There are a lot of ecommerce businesses out there. It's estimated there are 9.1 million ecommerce retailers in the world. With so many ecommerce storefronts competing for attention, it's essential to have a strong digital marketing strategy. And a critical component of any digital marketing strategy is tracking your performance—frequently achieved with key performance indicators (known as KPIs). 

KPIs are mission-critical metrics that measure the success of your marketing campaigns. By tracking your KPIs, you can identify what's working and what's not and change your campaigns accordingly.

This blog post will discuss essential ecommerce KPIs—and best practices for tracking and attributing them. By following the tips in this post, you can use KPIs to improve the success of your ecommerce business.

What is a digital marketing KPI?

A digital marketing KPI, or key performance indicator, is a metric that measures the success of a digital marketing campaign. KPIs can be used to track a variety of metrics, such as website traffic, engagement on social media, and sales.

Critically, KPIs are generally used to judge your success relative to your prior performance. For some ecommerce businesses, 1,000 users a day is good. For others, it's bad. But KPIs can be used to gauge relative achievements. If you had 1,000 users yesterday and have 2,000 users today, you know you're doing something right. 

Most ecommerce platforms will track KPIs. Otherwise, you may need an ecommerce integration for a specific solution, like Google Analytics.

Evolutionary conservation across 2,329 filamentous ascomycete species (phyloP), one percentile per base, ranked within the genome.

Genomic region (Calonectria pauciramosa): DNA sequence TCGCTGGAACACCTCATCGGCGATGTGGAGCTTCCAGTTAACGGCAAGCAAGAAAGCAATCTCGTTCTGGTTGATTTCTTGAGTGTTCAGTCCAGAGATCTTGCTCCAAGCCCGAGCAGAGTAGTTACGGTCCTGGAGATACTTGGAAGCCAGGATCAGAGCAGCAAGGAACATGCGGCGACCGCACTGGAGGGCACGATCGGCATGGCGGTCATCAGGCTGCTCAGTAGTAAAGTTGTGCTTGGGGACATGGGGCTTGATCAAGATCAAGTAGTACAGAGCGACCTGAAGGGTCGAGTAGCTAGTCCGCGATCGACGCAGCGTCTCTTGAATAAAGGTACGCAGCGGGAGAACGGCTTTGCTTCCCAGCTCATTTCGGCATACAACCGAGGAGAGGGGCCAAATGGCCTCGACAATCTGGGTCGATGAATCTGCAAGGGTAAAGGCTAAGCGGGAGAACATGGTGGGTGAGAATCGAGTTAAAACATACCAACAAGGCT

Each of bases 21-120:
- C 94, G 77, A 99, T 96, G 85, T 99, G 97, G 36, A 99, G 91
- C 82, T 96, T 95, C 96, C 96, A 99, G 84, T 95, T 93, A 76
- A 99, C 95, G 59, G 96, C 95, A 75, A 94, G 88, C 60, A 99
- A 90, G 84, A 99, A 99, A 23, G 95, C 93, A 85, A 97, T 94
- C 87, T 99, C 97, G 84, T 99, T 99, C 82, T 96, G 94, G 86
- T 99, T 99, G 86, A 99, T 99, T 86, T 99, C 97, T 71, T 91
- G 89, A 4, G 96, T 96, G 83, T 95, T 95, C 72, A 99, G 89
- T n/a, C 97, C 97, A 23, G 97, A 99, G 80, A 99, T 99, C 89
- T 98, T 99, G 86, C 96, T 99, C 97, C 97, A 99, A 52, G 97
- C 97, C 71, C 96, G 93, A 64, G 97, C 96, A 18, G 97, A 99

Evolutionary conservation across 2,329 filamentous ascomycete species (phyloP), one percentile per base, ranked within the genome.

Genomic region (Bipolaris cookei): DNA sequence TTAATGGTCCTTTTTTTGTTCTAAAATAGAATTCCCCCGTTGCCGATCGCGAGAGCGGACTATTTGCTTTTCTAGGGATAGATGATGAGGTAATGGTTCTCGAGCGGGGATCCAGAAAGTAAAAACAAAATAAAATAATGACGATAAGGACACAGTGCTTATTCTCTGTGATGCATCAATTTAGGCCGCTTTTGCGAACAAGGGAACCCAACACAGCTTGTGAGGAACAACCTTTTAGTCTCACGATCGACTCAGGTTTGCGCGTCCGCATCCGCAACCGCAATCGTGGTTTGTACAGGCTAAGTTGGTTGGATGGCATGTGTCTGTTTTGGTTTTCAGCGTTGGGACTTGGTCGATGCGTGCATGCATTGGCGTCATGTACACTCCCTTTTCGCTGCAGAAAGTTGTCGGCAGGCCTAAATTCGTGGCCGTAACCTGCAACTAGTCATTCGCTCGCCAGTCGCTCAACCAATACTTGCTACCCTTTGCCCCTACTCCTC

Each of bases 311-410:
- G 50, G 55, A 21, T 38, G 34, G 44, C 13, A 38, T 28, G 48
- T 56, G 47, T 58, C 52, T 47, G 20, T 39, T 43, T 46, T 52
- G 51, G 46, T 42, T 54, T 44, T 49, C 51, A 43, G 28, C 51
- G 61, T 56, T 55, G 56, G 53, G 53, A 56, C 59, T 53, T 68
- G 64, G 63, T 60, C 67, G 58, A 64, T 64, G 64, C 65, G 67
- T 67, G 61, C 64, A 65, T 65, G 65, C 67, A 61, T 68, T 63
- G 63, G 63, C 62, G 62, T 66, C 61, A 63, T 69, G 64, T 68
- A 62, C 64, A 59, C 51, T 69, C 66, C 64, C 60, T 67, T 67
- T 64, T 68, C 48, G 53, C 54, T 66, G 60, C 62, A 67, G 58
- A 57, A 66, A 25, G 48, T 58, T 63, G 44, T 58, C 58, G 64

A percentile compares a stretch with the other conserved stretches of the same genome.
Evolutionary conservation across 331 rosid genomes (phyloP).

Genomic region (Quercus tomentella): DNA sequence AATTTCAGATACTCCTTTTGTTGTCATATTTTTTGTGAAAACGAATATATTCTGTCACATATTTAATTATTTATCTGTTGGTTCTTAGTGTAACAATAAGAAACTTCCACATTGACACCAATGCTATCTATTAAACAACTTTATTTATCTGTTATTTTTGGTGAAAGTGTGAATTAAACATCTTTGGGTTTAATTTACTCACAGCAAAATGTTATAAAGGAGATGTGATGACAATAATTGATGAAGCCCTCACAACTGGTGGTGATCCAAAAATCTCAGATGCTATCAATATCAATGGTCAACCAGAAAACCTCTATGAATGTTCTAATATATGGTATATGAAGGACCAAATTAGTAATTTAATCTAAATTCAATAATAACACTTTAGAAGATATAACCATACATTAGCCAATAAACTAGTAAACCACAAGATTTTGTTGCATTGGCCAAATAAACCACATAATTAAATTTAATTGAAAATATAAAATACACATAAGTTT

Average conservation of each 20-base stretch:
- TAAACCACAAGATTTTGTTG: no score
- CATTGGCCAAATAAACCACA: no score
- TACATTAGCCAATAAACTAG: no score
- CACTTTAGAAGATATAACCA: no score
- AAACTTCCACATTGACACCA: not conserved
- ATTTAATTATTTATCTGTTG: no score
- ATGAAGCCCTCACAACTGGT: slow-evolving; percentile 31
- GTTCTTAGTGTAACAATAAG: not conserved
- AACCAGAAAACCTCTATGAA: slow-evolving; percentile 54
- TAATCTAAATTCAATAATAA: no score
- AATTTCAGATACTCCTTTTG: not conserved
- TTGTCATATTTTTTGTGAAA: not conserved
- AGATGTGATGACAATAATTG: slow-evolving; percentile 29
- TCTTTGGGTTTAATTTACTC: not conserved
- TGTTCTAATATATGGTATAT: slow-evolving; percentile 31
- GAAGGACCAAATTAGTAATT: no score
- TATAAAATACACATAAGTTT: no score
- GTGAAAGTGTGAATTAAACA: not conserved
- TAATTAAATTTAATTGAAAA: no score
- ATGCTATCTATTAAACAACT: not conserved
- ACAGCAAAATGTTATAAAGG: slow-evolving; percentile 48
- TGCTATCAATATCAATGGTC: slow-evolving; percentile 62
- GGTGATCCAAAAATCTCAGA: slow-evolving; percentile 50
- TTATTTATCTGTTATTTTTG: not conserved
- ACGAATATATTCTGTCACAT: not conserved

The most essential ecommerce KPIs

Many different KPIs can be used to measure the success of your marketing efforts. Every business is unique and must track different KPIs, depending on their industry and audience. Remember that there are many metrics out there, but a KPI is a guide—it’s a metric that’s most vital to your marketing success.

Some essential KPIs include:

  • Website traffic: This popular metric measures the raw number of visitors to your website. It is crucial to track website traffic because it can help you to determine your reach. Website traffic is often improved through search engine optimization (SEO), without which your content may go unseen.

  • Conversion rate: The conversion metric measures the percentage of your visitors who take the action you want, such as purchasing or signing up for more information. A high conversion rate can indicate your marketing campaigns effectively drive sales. Conversion rates may be applied to many marketing channels, from landing pages to social media.

  • Average order value: The average order metric measures the average amount of money that each customer spends when they purchase something from your website. A high average order value indicates that your customers spend more money with you. To improve marketing performance, you can increase upsells.